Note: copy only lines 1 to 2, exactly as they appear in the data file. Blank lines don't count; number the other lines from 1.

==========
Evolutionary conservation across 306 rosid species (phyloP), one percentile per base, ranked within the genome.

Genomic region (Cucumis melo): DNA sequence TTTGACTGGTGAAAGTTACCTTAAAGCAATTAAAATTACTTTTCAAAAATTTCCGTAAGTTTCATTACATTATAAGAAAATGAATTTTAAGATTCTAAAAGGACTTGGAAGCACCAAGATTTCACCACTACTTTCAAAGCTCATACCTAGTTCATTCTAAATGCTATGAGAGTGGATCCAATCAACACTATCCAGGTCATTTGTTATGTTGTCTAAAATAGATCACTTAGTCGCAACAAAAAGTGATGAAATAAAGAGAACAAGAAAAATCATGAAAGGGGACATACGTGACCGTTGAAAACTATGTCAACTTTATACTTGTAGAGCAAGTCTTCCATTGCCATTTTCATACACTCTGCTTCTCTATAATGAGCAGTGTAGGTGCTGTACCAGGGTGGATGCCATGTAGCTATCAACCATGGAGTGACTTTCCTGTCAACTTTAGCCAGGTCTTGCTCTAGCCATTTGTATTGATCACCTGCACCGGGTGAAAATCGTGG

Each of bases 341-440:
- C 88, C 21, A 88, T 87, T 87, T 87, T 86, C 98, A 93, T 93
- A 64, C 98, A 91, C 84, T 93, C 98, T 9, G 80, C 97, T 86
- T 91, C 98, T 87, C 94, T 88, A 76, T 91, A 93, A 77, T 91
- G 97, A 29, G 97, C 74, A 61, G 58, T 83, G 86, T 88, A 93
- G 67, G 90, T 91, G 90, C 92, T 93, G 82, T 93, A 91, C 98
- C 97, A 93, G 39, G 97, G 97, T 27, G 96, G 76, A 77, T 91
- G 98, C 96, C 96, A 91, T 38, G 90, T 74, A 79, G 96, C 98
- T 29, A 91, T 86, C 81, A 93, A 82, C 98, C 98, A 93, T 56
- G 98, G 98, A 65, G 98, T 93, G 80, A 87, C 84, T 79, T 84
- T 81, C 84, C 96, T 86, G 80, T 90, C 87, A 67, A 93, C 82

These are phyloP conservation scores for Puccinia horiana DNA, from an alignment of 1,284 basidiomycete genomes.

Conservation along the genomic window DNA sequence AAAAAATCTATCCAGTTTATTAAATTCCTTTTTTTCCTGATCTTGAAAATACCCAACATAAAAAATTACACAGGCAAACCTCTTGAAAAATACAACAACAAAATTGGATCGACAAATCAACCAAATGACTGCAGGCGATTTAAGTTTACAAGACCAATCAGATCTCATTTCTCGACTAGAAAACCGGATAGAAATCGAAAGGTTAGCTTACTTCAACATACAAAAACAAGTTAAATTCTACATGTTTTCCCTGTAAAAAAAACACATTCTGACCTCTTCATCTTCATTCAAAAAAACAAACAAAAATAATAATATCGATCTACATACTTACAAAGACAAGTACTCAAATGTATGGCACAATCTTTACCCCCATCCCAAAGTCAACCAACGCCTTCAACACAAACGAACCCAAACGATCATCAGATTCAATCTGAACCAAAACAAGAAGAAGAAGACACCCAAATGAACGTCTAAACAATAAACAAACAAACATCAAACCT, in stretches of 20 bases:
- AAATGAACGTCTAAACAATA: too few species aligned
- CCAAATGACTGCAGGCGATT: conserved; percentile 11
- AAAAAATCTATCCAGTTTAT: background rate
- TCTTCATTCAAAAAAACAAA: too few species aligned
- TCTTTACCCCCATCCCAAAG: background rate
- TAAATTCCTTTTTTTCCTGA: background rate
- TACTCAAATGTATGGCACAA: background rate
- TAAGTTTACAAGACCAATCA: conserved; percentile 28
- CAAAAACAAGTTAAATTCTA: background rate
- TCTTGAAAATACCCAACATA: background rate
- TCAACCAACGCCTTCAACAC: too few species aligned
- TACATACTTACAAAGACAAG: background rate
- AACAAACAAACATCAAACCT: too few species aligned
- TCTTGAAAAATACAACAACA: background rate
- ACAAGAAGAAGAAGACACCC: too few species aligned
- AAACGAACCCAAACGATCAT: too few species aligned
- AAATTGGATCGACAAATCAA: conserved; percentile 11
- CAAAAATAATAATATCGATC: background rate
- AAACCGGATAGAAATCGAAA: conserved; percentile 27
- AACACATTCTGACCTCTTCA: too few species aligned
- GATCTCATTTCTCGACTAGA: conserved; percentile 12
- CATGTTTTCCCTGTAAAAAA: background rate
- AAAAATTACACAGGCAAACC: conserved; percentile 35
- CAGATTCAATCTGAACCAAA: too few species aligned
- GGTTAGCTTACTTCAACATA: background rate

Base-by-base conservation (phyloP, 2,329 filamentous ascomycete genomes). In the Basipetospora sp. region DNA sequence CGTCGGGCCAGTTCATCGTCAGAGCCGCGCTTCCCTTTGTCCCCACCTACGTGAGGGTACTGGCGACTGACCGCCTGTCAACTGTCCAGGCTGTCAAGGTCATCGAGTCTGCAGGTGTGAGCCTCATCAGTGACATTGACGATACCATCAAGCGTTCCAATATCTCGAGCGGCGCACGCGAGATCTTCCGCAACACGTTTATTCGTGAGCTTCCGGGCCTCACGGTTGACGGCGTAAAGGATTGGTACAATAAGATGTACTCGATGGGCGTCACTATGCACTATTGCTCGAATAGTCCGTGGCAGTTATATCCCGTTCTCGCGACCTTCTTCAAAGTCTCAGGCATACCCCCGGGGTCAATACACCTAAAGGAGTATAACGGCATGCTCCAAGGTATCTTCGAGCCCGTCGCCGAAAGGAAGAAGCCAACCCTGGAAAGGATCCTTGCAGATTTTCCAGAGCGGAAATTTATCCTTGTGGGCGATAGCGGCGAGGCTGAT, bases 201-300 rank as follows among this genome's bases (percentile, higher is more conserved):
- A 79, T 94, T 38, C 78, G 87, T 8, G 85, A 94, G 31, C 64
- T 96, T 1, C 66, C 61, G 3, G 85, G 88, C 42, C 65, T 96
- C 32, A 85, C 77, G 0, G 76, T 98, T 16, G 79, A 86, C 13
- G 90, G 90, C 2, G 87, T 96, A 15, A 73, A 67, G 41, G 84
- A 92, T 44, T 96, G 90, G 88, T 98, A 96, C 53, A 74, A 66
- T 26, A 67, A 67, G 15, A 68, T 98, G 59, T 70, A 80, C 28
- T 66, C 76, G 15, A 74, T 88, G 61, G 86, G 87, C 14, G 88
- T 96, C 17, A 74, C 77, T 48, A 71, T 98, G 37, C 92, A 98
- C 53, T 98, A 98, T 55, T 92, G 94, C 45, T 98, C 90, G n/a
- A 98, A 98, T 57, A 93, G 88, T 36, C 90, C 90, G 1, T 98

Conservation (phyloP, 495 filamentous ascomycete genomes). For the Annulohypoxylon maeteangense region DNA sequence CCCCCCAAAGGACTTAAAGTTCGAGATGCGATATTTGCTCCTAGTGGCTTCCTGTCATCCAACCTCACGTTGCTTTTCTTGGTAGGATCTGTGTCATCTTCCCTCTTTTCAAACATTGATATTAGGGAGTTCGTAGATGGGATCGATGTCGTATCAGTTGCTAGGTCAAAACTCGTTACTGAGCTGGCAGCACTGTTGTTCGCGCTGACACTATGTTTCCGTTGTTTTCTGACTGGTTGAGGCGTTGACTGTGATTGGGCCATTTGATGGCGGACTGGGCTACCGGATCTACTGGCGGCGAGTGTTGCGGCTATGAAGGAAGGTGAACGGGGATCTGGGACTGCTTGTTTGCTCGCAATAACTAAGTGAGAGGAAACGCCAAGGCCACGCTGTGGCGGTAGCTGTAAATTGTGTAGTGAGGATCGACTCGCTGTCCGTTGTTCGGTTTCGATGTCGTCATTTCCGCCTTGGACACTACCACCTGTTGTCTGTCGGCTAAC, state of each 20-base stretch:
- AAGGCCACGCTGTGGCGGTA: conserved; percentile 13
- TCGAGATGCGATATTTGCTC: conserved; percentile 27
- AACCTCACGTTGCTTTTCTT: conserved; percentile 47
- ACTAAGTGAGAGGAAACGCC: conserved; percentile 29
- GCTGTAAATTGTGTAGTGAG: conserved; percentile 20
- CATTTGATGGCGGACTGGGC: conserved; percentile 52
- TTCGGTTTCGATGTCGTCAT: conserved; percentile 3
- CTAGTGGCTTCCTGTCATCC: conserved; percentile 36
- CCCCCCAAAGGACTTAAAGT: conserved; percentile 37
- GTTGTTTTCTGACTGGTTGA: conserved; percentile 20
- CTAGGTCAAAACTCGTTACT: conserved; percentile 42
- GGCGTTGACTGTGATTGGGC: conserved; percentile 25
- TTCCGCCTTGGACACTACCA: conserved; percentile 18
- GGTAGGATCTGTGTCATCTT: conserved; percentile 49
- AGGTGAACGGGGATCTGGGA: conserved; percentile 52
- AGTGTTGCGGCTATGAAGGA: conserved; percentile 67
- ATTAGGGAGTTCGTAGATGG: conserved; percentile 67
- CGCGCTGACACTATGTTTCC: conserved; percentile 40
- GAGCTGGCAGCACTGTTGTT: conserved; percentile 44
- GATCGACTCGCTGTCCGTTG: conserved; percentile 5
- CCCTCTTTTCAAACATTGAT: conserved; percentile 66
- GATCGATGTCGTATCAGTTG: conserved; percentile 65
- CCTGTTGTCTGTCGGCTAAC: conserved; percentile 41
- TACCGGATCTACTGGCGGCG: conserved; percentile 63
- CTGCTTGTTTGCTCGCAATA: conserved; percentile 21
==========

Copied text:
Evolutionary conservation across 306 rosid species (phyloP), one percentile per base, ranked within the genome.

Genomic region (Cucumis melo): DNA sequence TTTGACTGGTGAAAGTTACCTTAAAGCAATTAAAATTACTTTTCAAAAATTTCCGTAAGTTTCATTACATTATAAGAAAATGAATTTTAAGATTCTAAAAGGACTTGGAAGCACCAAGATTTCACCACTACTTTCAAAGCTCATACCTAGTTCATTCTAAATGCTATGAGAGTGGATCCAATCAACACTATCCAGGTCATTTGTTATGTTGTCTAAAATAGATCACTTAGTCGCAACAAAAAGTGATGAAATAAAGAGAACAAGAAAAATCATGAAAGGGGACATACGTGACCGTTGAAAACTATGTCAACTTTATACTTGTAGAGCAAGTCTTCCATTGCCATTTTCATACACTCTGCTTCTCTATAATGAGCAGTGTAGGTGCTGTACCAGGGTGGATGCCATGTAGCTATCAACCATGGAGTGACTTTCCTGTCAACTTTAGCCAGGTCTTGCTCTAGCCATTTGTATTGATCACCTGCACCGGGTGAAAATCGTGG